“We are very interested to penetrate the Gulf and the whole Middle East market,” says James Jeung, President, Founder and Chief Science Officer of SN Tech Inc, in the US, and Chairman of South Korean-based SN Tech Co Ltd. “Based on our sales and production experience, we will be able to capture a significant market in the Middle East region. We are now growing over 500% annually in North America.” His company has invested more than $10 million on innovative technology since 2007, and is now planning to spend five per cent of its revenue for R&D.

SPEED DRIVES

At the European-based Leroy Somer, intelligent variable-speed drives are being integrated into the motors, which convert electrical energy into mechanical energy, to save on power and for better control of temperature, humidity and fresh air. A division of the diversified global manufacturing and technology company Emerson Electric, Leroy Somer also has a special offer of onboard drive systems for railways that reduce maintenance, increase component reliability and improve train service life.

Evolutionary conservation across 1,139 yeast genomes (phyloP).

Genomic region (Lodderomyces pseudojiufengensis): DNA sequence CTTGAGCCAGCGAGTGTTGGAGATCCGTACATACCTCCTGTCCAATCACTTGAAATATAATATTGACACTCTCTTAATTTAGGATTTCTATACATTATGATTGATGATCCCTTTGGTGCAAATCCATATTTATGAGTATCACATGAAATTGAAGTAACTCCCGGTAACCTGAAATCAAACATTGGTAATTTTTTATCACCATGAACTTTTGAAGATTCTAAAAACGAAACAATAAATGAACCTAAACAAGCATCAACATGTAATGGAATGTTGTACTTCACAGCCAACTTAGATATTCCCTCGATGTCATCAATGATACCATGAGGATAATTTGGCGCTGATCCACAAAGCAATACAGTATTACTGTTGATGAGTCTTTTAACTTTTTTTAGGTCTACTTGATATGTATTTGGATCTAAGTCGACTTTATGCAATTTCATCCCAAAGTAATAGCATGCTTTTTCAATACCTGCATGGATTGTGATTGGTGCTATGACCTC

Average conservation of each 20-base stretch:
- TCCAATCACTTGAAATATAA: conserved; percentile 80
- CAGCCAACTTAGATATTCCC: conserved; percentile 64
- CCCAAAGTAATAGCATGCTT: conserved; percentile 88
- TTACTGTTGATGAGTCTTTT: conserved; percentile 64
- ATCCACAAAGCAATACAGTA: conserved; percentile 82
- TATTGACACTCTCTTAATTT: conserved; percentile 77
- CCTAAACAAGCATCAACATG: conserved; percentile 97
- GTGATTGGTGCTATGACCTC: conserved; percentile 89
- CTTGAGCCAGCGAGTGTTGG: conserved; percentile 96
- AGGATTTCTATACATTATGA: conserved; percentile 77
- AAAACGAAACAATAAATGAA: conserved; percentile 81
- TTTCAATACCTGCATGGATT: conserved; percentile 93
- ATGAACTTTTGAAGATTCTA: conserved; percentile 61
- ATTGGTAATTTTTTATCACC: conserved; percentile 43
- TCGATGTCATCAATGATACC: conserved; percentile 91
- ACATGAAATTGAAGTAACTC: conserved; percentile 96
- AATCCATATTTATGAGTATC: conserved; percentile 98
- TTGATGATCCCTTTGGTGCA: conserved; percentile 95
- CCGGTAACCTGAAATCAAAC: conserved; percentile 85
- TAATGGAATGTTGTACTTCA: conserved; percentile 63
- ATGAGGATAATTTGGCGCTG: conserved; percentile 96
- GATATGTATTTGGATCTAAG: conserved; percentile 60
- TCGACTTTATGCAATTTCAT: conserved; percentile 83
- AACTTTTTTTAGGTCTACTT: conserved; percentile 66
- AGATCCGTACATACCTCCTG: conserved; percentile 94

Just the same, talking about highly efficient motors means using higher grade magnetic steel and more copper coils – which, in turn, jack up capital and prices. In Western countries, additional cost for higher efficiency means an ROI after 12 to 18 months of consumption whilst a payback in two to four years is estimated for the Middle East. “This makes it more difficult for governments to impose energy consumption caps on building owners,” Wesolowski stresses, referring to the Middle East, particularly the Gulf Arab states.

Philippe Wesolowski

Philippe Wesolowski

And in a region where demand for HVAC&R products and services is tremendous, the market potential for electric motors is even bigger. Saudi Arabia and the emirate of Abu Dhabi are becoming the main focus of most companies engaged in the industry. Whilst 50% of its business came from the UAE for the past five to six years, Leroy Somer Middle East now sees “a clear shift” of the bulk of its business to Saudi Arabia, where 50% of its turnover will come from over the next two years.